The Pure Land Buddhism which survived the persecution of 845 and which attained mass appeal throughout East Asia was not, however, the Pure Land Buddhism of the Pratyutpanna Sutra championed by Hui-yuan or Chih-i. Rather, it was the form of Pure Land Buddhism inspired by the Triple Pure Land Sutras. This form of Pure Land Buddhism deemphasized the visualization of Amitabha Buddha and the Pure Land of the West, and put much greater emphasis on the 18th vow, called the Original Vow, and the chanting of the name of Amitabha Buddha to the virtual exclusion of all other practices.

 

                      Three teachers of Chinese Pure Land Buddhism in particular should be noted because they provided the major source of inspiration for the Pure Land movement of Honen in Japan. These teachers are Tan-luan (476-542), Tao-cho (562-645), and Shan-tao (613-681).

 

                      Tan-luan started out as a monk in the Four Treatise school of Chinese Madhyamika Buddhism. When stricken with a grave illness, however, he turned to Taoism in order to discover a way to prolong his life. He then met an Indian monk named Bodhiruci who converted him to Pure Land Buddhism by presenting him with translations of the Sutra of Meditation on the Buddha of Infinite Life and the Discourse on the Pure Land attributed to Vasubandhu. Tan-luan subsequently wrote a very influential commentary on Vasubandhus Discourse. In his commentary, Tan-luan emphasized the distinction between the easy way and the difficult way of attaining enlightenment discussed in the Commentary on the Ten Stage Sutra attributed to Nagarjuna, the chanting of the name of Amitabha Buddha as a way of eradicating karmic evil, the importance of the mind of faith, and reliance upon the Other-power of Amitabha Buddha as opposed to reliance upon our own limited self-power. These and other teachings of Tan-luan would become important elements in Pure Land Buddhism.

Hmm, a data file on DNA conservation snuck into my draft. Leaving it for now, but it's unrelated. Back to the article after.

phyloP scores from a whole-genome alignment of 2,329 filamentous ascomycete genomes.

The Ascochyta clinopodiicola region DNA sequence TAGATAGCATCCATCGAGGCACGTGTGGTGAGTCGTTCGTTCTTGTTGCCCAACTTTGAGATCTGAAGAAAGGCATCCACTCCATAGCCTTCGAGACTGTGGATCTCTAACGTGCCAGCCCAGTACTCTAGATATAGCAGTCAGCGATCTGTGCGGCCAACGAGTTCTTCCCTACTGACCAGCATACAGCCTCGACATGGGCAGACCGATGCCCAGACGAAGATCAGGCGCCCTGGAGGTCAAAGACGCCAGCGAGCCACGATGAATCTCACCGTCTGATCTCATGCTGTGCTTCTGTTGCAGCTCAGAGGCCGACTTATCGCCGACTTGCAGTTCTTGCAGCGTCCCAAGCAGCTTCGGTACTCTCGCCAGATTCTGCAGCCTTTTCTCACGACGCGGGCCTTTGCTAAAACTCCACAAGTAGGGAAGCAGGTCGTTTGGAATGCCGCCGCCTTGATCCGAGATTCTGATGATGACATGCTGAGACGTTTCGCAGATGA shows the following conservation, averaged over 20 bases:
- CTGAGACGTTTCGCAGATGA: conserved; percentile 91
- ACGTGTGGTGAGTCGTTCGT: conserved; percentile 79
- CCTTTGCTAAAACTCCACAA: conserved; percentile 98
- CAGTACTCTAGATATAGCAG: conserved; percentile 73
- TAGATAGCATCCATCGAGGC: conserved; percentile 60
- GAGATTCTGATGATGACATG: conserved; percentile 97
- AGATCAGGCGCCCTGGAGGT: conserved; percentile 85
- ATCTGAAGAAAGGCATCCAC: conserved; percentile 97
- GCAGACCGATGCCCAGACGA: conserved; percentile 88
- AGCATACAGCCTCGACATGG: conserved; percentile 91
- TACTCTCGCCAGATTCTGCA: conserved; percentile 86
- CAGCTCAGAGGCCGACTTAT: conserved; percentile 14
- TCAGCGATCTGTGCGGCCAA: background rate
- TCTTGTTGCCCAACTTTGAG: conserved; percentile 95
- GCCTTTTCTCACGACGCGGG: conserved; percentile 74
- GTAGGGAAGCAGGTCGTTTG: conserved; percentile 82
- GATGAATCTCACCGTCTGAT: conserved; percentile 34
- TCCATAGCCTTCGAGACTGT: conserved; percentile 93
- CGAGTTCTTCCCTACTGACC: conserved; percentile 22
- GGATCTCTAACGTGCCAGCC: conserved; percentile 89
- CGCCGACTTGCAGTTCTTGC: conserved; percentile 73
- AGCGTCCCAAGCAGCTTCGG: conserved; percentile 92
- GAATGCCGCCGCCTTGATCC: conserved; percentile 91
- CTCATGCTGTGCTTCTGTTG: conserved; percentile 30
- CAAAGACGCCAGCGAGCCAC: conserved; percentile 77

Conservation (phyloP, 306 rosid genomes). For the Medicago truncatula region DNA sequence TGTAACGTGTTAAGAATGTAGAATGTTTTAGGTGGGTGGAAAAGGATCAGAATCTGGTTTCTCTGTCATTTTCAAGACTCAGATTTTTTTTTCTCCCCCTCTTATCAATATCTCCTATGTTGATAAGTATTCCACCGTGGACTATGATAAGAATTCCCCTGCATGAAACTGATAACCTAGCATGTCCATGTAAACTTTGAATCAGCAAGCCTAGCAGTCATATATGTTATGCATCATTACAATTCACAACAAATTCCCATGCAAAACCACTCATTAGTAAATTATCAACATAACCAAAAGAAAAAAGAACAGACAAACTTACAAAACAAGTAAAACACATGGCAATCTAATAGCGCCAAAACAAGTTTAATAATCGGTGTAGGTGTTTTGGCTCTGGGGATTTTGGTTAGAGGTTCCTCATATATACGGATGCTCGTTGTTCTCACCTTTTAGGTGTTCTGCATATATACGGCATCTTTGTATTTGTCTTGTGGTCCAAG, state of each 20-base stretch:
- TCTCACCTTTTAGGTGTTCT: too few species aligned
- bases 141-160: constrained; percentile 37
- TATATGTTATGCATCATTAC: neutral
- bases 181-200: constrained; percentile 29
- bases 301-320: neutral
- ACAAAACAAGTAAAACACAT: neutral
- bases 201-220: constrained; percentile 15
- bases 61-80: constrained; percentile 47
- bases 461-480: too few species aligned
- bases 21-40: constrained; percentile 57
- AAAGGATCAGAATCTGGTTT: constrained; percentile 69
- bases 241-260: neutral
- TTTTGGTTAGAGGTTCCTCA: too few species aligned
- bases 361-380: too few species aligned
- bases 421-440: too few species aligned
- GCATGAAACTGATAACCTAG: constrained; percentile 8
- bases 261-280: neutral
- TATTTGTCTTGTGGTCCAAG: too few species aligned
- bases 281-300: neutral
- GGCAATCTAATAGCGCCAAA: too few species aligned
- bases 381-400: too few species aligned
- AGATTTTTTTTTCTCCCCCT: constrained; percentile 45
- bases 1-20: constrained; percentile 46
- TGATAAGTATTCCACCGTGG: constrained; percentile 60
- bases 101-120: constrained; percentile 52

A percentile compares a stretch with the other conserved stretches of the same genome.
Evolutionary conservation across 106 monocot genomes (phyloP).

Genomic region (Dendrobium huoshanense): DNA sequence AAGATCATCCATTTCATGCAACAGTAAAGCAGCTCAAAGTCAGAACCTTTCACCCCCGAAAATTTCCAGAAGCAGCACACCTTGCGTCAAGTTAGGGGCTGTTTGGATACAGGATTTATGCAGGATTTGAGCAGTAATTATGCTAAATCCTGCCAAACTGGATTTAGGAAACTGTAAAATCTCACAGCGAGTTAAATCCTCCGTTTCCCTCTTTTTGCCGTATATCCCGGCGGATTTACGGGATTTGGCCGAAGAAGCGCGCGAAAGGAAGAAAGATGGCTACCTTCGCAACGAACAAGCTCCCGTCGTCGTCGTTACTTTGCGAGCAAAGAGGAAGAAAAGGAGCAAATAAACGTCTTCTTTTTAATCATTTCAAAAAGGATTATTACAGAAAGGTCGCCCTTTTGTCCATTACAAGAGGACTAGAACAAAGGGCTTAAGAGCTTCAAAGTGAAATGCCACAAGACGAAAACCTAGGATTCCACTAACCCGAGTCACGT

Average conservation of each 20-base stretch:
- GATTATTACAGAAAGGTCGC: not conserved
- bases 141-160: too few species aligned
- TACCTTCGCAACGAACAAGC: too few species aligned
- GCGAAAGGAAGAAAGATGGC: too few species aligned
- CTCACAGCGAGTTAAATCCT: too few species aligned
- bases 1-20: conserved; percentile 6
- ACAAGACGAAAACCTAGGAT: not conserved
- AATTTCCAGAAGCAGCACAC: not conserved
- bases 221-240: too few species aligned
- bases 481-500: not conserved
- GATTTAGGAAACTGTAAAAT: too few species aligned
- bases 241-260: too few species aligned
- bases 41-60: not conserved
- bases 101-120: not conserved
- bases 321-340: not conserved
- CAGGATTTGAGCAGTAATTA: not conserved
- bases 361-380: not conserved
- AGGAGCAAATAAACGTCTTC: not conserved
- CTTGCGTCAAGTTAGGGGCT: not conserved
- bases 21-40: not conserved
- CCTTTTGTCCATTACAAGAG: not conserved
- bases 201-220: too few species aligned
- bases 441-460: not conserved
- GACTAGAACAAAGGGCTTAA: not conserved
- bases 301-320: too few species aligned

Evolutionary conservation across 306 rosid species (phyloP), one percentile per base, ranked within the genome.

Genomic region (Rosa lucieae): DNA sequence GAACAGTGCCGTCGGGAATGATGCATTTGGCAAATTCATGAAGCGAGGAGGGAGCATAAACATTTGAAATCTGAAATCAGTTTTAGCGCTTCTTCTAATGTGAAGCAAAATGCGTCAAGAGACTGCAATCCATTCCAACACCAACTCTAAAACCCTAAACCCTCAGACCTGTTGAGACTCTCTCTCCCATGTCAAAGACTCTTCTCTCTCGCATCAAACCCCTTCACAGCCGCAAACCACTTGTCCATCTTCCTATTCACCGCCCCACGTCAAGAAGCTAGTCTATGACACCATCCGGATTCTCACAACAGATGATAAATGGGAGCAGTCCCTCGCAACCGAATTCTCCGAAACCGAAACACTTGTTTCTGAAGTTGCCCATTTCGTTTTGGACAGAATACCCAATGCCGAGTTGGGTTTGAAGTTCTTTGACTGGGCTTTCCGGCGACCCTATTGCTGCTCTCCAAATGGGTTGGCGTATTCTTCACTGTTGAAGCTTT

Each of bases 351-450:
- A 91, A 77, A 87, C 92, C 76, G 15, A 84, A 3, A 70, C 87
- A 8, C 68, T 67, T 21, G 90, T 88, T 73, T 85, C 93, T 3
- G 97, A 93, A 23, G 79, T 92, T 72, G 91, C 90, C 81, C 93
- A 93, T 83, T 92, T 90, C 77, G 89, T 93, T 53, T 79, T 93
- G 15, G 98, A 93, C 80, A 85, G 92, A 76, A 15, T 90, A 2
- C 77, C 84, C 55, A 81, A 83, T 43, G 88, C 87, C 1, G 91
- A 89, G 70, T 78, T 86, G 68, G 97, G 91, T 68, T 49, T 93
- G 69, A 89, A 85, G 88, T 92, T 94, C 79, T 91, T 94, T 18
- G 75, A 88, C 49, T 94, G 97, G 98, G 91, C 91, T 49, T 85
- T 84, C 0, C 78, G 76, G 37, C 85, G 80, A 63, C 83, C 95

Tao-cho considered himself a disciple of Tan-luan even though the latter had passed away long before Tao-cho was even born. Tao-cho was originally a teacher of the Nirvana Sutra; but at age 48, inspired by Tan-luans teachings and the Sutra of Meditation on the Buddha of Infinite Life, he became a fervent practitioner and popularizer of Pure Land Buddhism. In particular he taught that the Latter Age of the Dharma had already begun (according to his calculations wherein the age of the True Dharma was believed to have lasted only 500 years) so the difficult Path of Sages was no longer a viable practice for people who should turn instead to the easy Path of Rebirth in the Pure Land.

 

                      Shan-tao was the direct disciple of Tan-luan and came to enjoy even greater esteem than his master. He wrote the Commentary on the Sutra of Meditation on the Buddha of Infinite Life that would have an enormous impact on Pure Land Buddhism. Shan-tao divided all Buddhist practice into those practices that were based upon the Triple Pure Land Sutras and all those that were not. He termed the former the correct, and the latter the miscellaneous practices. Shan-tao then selected the practice of chanting the name of Amitabha Buddha as the practice that would assure rebirth in the Pure Land, and referred to four other devotional practices as auxiliary practices. Shan-tao also expounded the three kinds of faith discussed in the Meditation on the Buddha of Infinite Life Sutra as essential for rebirth: sincere faith, deep faith, and the faith that aspires to rebirth in the Pure Land. Finally, Shan-tao provided a very graphic depiction of the way of Pure Land Buddhism in terms of his famous parable of the two rivers and the white path. All of these ideas and images would appear prominently in the teachings of the Japanese Pure Land movement begun by Honen.

Copyright by Ryuei Michael McCormick. 2004.